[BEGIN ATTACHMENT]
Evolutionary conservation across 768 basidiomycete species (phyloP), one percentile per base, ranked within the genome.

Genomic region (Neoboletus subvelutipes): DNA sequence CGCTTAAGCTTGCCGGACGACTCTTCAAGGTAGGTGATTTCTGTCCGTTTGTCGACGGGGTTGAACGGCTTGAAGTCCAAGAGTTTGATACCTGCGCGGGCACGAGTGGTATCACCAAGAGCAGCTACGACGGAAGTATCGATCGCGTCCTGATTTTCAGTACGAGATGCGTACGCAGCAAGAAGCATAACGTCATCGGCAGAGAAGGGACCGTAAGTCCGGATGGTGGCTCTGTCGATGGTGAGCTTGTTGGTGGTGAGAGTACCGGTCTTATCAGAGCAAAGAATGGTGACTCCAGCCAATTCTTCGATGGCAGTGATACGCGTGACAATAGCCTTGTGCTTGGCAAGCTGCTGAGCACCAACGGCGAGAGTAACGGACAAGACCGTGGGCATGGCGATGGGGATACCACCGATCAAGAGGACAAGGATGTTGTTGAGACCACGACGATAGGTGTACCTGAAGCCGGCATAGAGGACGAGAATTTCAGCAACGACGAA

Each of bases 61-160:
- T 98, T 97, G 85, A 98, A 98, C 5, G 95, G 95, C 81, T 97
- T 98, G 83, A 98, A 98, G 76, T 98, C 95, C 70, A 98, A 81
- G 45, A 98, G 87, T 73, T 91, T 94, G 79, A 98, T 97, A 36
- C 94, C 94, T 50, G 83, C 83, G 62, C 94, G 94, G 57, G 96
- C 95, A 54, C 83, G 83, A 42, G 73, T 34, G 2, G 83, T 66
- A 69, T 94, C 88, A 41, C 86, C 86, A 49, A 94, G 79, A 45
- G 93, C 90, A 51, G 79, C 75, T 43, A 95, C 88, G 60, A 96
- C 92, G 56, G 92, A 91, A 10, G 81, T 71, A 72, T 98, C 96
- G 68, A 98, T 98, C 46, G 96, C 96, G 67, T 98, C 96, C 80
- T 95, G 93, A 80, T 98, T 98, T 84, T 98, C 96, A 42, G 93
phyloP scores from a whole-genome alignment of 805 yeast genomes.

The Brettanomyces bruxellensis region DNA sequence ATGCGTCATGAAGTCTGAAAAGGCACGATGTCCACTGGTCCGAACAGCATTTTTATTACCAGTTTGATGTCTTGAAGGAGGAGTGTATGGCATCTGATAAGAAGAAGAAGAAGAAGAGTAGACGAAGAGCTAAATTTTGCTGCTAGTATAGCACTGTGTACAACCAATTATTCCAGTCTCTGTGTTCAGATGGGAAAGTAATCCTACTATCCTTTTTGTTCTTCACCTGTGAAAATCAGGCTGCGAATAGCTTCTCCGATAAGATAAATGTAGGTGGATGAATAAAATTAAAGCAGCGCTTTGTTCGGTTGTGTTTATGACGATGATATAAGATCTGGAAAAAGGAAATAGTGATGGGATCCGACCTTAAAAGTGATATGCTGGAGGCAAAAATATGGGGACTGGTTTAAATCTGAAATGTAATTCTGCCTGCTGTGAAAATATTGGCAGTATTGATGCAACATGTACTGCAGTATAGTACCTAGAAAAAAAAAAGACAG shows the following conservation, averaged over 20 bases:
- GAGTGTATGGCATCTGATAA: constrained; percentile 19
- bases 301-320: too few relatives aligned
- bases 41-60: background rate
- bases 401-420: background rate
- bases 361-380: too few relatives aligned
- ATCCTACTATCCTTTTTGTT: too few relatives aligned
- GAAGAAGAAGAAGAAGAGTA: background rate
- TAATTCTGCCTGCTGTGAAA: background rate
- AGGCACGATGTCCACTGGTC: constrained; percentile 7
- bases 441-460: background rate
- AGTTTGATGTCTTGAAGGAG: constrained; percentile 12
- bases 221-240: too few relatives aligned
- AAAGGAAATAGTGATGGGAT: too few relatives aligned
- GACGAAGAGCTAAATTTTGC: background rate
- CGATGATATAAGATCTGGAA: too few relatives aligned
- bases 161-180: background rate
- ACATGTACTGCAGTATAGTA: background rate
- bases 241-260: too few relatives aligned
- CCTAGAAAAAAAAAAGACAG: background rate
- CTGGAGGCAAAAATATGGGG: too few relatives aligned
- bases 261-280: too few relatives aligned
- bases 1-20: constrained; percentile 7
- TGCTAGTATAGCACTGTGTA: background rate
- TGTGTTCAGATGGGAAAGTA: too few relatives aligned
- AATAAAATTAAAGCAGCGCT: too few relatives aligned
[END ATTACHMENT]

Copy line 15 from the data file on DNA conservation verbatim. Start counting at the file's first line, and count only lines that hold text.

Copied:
The Brettanomyces bruxellensis region DNA sequence ATGCGTCATGAAGTCTGAAAAGGCACGATGTCCACTGGTCCGAACAGCATTTTTATTACCAGTTTGATGTCTTGAAGGAGGAGTGTATGGCATCTGATAAGAAGAAGAAGAAGAAGAGTAGACGAAGAGCTAAATTTTGCTGCTAGTATAGCACTGTGTACAACCAATTATTCCAGTCTCTGTGTTCAGATGGGAAAGTAATCCTACTATCCTTTTTGTTCTTCACCTGTGAAAATCAGGCTGCGAATAGCTTCTCCGATAAGATAAATGTAGGTGGATGAATAAAATTAAAGCAGCGCTTTGTTCGGTTGTGTTTATGACGATGATATAAGATCTGGAAAAAGGAAATAGTGATGGGATCCGACCTTAAAAGTGATATGCTGGAGGCAAAAATATGGGGACTGGTTTAAATCTGAAATGTAATTCTGCCTGCTGTGAAAATATTGGCAGTATTGATGCAACATGTACTGCAGTATAGTACCTAGAAAAAAAAAAGACAG shows the following conservation, averaged over 20 bases: